Forbes presents 12 cultural trendsetters with input on the decade: Film, TV, Design, Painting, Architecture.
In the modern ‘fast-food’ cultural landscape, the struggle for survival for artists and their creative peers is becoming more and more of a PR battle. This often makes the sales process more important than the artistic result – faster and more mainstream results are needed in these fast-paced times. The century is coming to an end and its protagonists are left to deal with the assault of TV – pictures vs. reality shows, info-dramas, correspondence. Forbes presents artists who have had a special impact and stand for this decade. Creatives who put their firm beliefs into actions and are already inventing the history of tomorrow: with their feet on the ground and their heads in the clouds.
Rainer Maria Latzke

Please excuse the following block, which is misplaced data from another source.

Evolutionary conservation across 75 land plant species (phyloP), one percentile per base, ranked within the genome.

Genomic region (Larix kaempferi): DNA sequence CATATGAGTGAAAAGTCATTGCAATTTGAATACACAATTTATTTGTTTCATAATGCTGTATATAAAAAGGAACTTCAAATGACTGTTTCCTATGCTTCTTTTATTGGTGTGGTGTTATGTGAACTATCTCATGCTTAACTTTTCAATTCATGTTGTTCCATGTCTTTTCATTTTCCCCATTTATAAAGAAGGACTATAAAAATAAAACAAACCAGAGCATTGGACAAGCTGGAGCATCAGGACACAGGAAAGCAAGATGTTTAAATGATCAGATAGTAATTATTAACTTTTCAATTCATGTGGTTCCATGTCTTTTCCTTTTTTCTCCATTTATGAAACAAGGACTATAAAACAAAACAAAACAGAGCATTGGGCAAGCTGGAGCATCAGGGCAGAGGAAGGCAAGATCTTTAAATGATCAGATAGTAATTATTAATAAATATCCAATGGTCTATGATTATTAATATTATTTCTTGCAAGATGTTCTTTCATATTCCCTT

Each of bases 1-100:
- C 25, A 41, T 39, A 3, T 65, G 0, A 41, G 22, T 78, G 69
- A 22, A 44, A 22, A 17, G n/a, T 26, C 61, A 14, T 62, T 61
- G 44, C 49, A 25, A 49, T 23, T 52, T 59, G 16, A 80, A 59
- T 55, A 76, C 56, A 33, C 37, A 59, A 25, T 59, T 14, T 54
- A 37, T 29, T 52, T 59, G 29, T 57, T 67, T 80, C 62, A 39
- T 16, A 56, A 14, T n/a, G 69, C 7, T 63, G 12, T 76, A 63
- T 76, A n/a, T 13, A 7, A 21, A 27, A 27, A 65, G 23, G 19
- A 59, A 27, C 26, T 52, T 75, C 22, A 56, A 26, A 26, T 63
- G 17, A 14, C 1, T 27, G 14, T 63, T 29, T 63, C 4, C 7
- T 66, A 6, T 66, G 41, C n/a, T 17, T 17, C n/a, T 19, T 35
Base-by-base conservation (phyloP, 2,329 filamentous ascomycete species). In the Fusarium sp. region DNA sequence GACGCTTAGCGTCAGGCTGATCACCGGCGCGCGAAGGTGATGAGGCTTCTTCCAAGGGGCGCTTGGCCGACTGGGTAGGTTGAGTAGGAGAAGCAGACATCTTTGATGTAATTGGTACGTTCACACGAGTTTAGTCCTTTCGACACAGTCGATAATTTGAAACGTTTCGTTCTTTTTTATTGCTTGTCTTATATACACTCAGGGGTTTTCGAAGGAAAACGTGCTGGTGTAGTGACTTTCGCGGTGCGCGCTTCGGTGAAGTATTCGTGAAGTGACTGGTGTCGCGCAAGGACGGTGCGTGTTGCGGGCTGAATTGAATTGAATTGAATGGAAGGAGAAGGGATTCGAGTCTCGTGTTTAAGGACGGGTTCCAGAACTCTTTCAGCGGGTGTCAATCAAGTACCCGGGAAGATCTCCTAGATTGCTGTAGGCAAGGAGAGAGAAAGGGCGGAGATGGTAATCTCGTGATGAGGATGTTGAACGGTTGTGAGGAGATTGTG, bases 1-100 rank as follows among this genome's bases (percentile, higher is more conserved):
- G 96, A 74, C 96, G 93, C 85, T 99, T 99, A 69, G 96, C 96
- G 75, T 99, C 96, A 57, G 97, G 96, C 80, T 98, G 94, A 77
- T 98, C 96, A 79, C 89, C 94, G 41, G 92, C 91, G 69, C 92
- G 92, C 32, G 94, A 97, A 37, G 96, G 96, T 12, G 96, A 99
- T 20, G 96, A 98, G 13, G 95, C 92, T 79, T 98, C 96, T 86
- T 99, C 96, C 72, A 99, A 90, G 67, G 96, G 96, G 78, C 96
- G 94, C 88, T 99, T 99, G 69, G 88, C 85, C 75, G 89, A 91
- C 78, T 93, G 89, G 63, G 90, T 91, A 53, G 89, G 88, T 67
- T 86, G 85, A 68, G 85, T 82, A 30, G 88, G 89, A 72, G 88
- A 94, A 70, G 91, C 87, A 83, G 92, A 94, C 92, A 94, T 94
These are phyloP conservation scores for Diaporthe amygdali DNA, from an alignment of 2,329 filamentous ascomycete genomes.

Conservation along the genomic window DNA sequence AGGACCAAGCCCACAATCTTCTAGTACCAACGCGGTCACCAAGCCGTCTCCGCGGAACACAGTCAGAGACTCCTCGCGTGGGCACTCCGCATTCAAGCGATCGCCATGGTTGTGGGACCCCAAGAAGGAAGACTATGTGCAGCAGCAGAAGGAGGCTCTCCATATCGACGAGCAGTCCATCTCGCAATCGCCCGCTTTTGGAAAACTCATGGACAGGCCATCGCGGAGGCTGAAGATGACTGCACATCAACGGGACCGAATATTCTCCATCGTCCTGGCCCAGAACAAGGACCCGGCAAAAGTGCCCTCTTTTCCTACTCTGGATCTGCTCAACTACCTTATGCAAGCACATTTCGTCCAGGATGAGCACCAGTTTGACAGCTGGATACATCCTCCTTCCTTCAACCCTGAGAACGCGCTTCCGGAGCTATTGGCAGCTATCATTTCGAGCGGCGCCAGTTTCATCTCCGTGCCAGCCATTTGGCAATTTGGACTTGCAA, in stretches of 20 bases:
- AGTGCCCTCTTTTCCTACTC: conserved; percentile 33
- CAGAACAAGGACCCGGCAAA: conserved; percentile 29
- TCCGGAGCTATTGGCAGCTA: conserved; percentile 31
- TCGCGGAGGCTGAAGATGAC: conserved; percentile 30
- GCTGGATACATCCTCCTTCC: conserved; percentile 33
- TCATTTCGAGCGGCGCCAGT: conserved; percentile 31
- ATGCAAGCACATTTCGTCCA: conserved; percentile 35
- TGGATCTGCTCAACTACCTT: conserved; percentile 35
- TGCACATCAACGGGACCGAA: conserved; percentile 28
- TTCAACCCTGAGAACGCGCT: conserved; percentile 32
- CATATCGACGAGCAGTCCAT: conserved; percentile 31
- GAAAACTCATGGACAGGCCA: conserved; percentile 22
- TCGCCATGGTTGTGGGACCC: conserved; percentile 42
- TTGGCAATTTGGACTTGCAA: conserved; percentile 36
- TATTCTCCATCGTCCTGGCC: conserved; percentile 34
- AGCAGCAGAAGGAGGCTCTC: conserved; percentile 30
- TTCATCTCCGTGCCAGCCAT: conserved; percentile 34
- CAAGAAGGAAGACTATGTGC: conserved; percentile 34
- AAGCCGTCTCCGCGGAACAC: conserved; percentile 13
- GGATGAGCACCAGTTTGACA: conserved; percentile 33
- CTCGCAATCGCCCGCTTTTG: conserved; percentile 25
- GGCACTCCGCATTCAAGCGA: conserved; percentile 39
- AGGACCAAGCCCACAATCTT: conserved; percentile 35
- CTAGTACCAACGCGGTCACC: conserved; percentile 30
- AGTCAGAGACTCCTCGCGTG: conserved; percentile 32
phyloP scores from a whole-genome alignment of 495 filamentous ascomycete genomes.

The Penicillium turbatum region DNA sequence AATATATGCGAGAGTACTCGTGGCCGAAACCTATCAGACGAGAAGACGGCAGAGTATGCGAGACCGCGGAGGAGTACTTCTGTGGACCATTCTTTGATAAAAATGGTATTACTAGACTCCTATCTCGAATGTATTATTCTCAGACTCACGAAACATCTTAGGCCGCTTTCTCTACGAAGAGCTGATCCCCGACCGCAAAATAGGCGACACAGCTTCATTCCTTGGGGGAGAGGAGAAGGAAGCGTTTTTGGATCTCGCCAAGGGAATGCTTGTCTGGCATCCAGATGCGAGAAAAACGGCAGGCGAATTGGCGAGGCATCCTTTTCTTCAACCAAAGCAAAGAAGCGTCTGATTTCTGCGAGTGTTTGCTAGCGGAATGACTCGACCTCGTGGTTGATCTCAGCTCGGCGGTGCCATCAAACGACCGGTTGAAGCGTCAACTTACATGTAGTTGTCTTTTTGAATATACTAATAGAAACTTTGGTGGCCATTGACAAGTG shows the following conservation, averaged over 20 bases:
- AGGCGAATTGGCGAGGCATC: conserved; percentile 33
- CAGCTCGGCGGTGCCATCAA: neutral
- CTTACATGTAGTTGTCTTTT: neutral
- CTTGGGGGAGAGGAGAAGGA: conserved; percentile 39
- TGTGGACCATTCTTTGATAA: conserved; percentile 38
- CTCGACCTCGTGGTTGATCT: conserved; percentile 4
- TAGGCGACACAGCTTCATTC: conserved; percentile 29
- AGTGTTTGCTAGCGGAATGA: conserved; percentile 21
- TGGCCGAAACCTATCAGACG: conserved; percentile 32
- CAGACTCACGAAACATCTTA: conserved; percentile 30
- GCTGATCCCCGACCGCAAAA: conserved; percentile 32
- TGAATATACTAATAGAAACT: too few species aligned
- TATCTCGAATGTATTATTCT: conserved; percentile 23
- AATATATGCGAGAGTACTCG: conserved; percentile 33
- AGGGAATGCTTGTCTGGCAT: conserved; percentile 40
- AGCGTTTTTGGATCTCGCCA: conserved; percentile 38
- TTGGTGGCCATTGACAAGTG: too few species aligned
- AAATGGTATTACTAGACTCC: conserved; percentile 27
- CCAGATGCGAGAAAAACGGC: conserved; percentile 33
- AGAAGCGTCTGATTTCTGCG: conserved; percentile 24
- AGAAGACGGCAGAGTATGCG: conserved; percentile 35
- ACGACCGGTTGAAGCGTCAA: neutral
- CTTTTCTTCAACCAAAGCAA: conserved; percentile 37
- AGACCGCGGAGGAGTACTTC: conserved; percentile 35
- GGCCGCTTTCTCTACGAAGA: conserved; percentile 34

Courage, tenacity and a sense of future trends made the painter Rainer Maria Latzke a millionaire. Back in the eighties, when the blank walls of the avant-garde art flourished, he swam against the current, and refused the spirit that called for a certain sterile coolness. Even when he started and his work was labeled as kitsch, the Beuys student didn’t get insecure about his work.Today, the whole world wants a mural by the 43-year master of Trompe l’oeil, who now resides on the beach in Malibu, in the former home of Hollywood star Nick Nolte, where he is working on new projects. A real Latzke starts from 300,000 German Marks (150,000Euros). In return the painter transforms dining, living, and bathrooms into serene, light-filled dream worlds. He paints according to his client’s wishes, ranging from Baroque to Sci-fi. “One should”, says the man who sees himself more as a service provider than as an artist “enter my rooms and feel enchanted, without knowing why. The perfect illusion as a counterweight to the threatening outside world.” Courage, tenacity and a sixth sense for future trends have made Rainer Maria Latzke a millionaire. Already in the 80s, when the avant-garde blank walls of art were declared, he swam against the stream and refused the Zeitgeist, who asked for scantiness and coolness. Nor could the fact that his artistic work was first greeted with a smile as “kitsch”, couldn´t make the Beuys student insecure. Nowadays everyone is getting crazy about the 43 year old Maestro of Trompe l’oeil murals, who develops his ideas in the former house of Nick Nolte at a beach of Malibu. A customer has to pay from 300,000 DM upwards for an “Original Latzke”. In return the artist transforms dining-, living- and bathrooms into bright and sunny dream landscapes. He also delivers murals from baroque to science fiction. ‘’One should’’ says the artist ‘’feel charmed and not know why when entering my rooms. The perfect illusion is counterweight to the threatening outside world’’. March 1993